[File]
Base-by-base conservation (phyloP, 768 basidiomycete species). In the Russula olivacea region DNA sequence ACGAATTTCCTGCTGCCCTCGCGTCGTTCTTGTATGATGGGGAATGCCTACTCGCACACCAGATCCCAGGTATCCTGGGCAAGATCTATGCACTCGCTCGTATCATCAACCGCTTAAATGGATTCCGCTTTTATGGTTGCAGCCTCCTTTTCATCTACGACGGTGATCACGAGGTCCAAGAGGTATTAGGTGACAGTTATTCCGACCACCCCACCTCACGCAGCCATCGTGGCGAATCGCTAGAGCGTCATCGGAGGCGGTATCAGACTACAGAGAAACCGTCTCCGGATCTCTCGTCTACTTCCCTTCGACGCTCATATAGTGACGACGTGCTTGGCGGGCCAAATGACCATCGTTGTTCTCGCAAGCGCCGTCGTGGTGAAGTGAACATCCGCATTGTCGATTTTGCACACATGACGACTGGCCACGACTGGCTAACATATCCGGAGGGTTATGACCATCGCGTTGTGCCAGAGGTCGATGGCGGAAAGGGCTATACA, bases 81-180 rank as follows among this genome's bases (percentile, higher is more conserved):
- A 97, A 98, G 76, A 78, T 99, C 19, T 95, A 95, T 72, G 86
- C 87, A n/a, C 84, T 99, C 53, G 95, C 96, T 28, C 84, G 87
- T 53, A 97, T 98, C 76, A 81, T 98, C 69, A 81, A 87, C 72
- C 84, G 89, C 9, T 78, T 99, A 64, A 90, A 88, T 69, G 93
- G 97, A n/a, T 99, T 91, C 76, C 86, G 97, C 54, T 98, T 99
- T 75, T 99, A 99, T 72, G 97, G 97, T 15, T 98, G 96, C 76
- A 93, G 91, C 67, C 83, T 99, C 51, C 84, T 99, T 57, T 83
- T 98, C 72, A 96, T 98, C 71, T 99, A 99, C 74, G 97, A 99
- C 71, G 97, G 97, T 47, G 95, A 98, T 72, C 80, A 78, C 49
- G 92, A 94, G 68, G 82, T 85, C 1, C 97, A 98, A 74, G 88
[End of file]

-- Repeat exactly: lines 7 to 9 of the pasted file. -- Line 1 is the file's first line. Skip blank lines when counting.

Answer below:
- T 75, T 99, A 99, T 72, G 97, G 97, T 15, T 98, G 96, C 76
- A 93, G 91, C 67, C 83, T 99, C 51, C 84, T 99, T 57, T 83
- T 98, C 72, A 96, T 98, C 71, T 99, A 99, C 74, G 97, A 99